The title of Lorraine Hansberry's groundbreaking 1959 play A Raisin in the Sun, which she adapted into the 1961 film directed by Daniel Petrie, comes from Langston Hughes's poem "Harlem," which asks the pointed question, "What happens to a dream deferred?" "Does it dry up / like a raisin in the sun?" Hughes asks, "Or fester like a sore-/and then run?" Hughes's poem is short, direct, and packs a punch, and you can see why Hansberry would be drawn to its wording, not just for her play's title, but for its dramatic essence. A Raisin in the Sun is, at its core, about the frustrations that come with having dreams that are either out of reach or must be constantly put off to attend to more mundane realities, and part of the play's brilliance is the way it conveys the vast range of emotional fallout from deferred dreams-the sense of withering, and of festering, and, as Hughes ends the poem, of exploding.
The story centers on the Youngers, a working-class African-American family living in a crowded, two-bedroom apartment on the South Side of Chicago. Each member of the family is struggling in his or her own way against the intertwined economic and racial oppression that defines their existence. The central couple is Walter Lee (Sidney Poitier), who works as a chauffeur, and his wife Ruth (Ruby Dee), who works as domestic help. They have a young son named Travis (Steven Perry) for whom Walter Lee yearns to give a better life, one that he knows he cannot achieve as a chauffeur. He has hatched an investment plan with several friends to open a liquor store, but he needs the money from a soon-to-be-delivered life insurance check from his father, who recently passed away. That check goes to his mother, Lena (Claudia McNeil), with whom they live along with his younger sister Beneatha (Diana Sands), who yearns to go to medical school and therefore needs the insurance money for tuition. Lena is against the idea of Walter Lee opening a liquor store, while he is determined that it will offer them a ticket out of constant economic struggle.
The story is one of conflicting desires among a group of family members who all want different variations of the same thing. Walter Lee longs for the upward mobility that he sees coming so easily to white men, which feeds his frustration and sense of emasculation. He lashes out at everyone around him and descends into self-destructive drinking, yet Poitier keeps him sympathetic and relatable, even when he is at his worst. Ruth is a study in patience and endurance, while Lena represents a strong matriarch who has endured racial strife and economic desperation and is therefore less likely to be lulled into chasing false dreams. Director Daniel Petrie, who was helming his second feature film after a decade of directing television series, including episodes of the prestigious anthology dramas The United States Steel Hour, Goodyear Playhouse, and The DuPont Show of the Month, stays largely out of the way and allows the fine cast, all of whom had appeared on the Broadway stage together, to manage the drama. He allows much of the action to unfold in long takes that emphasize the cramped space of the Younger apartment, but in such a way that avoids a sense of "canned theater."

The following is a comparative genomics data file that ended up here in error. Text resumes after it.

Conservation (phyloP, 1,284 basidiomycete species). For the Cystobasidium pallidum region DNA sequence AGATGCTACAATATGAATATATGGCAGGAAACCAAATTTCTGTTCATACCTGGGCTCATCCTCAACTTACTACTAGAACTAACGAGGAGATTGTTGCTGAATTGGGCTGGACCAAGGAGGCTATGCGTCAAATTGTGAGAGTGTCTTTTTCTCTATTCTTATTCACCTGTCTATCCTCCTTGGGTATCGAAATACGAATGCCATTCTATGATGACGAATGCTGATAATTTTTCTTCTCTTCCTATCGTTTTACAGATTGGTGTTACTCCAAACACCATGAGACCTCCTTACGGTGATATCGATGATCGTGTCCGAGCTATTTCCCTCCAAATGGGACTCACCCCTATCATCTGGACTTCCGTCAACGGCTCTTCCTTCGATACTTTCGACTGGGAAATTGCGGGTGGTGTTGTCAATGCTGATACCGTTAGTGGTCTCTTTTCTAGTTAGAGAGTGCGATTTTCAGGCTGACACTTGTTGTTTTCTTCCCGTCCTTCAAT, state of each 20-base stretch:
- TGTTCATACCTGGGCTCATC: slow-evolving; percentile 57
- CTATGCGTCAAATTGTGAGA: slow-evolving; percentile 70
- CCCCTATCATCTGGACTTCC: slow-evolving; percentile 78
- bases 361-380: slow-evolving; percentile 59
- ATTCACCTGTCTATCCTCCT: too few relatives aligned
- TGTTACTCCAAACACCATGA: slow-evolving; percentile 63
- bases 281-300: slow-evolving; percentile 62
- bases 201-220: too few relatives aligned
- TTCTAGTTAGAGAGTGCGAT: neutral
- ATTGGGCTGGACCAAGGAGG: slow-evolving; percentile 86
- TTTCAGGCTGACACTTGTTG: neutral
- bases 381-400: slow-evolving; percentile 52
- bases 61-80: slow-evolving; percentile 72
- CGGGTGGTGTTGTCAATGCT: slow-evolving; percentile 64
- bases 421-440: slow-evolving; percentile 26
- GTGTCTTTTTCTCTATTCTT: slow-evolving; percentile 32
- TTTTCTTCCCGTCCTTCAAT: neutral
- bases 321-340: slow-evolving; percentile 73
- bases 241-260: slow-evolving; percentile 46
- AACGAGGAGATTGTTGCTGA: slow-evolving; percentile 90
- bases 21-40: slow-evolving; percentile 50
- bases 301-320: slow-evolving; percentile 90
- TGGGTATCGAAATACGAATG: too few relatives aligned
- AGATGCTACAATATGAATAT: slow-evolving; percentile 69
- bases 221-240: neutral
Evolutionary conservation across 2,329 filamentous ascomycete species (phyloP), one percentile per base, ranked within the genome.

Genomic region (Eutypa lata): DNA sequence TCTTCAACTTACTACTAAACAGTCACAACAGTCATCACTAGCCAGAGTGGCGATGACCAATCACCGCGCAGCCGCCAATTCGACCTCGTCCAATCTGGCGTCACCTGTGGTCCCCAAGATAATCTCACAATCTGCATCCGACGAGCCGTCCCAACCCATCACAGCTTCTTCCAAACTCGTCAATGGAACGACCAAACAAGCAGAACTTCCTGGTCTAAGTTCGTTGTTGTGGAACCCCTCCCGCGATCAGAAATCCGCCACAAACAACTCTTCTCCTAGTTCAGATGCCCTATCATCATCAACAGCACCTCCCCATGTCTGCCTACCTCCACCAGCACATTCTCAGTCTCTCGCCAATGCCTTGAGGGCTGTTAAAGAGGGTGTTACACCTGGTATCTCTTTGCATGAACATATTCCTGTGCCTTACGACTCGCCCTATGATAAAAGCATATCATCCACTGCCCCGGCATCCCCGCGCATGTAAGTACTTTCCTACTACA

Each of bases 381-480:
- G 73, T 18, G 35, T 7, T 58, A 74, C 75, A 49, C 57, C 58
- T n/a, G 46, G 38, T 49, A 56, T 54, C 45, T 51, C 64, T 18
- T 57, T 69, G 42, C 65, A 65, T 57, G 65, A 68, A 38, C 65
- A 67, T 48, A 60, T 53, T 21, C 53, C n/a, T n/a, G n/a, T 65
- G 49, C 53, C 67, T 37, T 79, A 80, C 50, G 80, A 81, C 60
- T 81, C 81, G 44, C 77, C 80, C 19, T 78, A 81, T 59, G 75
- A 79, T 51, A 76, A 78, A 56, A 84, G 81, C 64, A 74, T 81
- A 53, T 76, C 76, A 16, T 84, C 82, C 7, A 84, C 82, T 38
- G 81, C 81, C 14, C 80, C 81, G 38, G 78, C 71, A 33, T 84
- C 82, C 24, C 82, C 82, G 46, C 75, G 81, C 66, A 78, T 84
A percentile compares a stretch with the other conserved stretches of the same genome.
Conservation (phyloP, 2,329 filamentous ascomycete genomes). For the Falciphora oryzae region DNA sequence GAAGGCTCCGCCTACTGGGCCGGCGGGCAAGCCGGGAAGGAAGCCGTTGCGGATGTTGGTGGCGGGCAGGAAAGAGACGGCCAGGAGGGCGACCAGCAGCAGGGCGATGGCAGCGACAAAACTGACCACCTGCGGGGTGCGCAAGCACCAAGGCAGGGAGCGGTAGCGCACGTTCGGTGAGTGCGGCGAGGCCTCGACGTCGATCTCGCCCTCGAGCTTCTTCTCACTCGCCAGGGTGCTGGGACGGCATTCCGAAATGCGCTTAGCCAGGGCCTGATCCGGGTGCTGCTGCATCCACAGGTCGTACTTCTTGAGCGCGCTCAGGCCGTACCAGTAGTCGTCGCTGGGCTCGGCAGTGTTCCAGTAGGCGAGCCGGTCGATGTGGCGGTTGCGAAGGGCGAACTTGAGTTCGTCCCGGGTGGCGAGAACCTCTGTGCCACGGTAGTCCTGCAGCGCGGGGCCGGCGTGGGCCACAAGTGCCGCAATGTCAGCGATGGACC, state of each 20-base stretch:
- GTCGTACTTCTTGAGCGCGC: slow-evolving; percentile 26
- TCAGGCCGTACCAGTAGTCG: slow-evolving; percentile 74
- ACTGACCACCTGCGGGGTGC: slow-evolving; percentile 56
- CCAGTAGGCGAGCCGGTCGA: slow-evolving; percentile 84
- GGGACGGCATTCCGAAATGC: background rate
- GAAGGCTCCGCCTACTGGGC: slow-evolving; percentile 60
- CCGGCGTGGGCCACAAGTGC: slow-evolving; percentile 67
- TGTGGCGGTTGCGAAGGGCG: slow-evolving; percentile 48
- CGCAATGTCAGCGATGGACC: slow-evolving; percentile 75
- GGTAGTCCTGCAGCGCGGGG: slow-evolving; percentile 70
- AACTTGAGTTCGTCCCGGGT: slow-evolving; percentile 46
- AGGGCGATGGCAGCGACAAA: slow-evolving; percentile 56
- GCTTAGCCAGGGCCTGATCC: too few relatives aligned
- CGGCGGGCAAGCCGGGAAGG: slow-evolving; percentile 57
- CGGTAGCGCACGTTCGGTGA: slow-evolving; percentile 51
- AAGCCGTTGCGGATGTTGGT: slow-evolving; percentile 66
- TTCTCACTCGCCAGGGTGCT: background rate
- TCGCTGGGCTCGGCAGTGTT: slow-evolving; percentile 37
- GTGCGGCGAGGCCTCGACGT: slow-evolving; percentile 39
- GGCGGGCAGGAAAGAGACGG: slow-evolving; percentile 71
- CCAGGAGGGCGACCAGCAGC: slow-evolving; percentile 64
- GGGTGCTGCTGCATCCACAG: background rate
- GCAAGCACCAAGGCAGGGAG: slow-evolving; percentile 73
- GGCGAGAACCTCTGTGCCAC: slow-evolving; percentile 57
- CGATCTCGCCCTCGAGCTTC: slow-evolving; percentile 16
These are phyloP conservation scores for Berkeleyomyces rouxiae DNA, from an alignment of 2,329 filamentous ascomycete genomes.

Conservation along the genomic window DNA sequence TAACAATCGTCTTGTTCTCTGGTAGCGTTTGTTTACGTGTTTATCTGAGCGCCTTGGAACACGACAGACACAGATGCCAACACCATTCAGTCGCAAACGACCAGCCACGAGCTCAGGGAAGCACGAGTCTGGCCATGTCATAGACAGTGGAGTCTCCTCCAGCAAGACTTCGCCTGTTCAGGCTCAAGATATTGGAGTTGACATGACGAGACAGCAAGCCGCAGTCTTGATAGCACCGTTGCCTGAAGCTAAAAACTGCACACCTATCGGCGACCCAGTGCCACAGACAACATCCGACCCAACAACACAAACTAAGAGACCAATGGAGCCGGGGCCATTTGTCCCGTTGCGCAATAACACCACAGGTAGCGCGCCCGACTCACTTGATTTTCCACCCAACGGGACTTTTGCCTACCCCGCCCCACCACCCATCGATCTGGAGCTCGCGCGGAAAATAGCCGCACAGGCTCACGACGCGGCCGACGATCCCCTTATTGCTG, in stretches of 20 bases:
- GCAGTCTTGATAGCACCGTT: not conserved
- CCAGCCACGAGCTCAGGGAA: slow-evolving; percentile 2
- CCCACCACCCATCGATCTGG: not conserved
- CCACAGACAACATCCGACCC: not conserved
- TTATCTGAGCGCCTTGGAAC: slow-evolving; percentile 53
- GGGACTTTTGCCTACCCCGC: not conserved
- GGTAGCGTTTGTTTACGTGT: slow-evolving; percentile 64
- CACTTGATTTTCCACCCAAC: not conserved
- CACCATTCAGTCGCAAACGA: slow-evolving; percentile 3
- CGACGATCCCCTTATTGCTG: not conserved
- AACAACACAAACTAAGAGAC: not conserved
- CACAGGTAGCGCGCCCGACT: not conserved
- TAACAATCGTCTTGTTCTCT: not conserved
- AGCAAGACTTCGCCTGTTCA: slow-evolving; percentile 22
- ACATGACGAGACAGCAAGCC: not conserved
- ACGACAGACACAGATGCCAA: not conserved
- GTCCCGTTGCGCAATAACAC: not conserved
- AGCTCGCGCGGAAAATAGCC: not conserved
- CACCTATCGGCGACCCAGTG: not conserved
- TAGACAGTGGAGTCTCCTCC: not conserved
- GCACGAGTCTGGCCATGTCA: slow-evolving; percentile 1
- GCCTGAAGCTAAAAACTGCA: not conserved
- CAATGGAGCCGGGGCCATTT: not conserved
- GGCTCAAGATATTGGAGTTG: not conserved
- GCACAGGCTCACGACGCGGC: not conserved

The film's most pointed and painful reality is revealed when Lena decides to buy the family a house in a white suburban neighborhood, only to be confronted by the cordial, but insidious head of the neighborhood association (John Fiedler) who arrives to tell them ever-so-politely that they are not wanted (this was something that Hansberry had experienced directly, as her family integrated a white neighborhood in the late 1930s under threat of violence and her father was involved in a case challenging racial housing restrictions that went all the way to the Supreme Court). Much of the film's second half hinges on the stinging reality of integration and how African-American families were so often forced to defer their own dreams simply because white people feared that would mean losing theirs, a sensibility that, unfortunately, appears to be on the rise today.
And that is why A Raisin in the Sun retains much of its dramatic and social power so many decades later: It hits on an intertwined set of realities involving family conflict and deeply embedded social racism that still affects us today. The Youngers are very much a portrait of the black family at the dawn of the Civil Rights era, but their struggles and successes are still pertinent. Some dreams, unfortunately, are still being deferred.
Copyright © 2018 James Kendrick
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All images copyright © The Criterion Collection
Overall Rating: (3.5)
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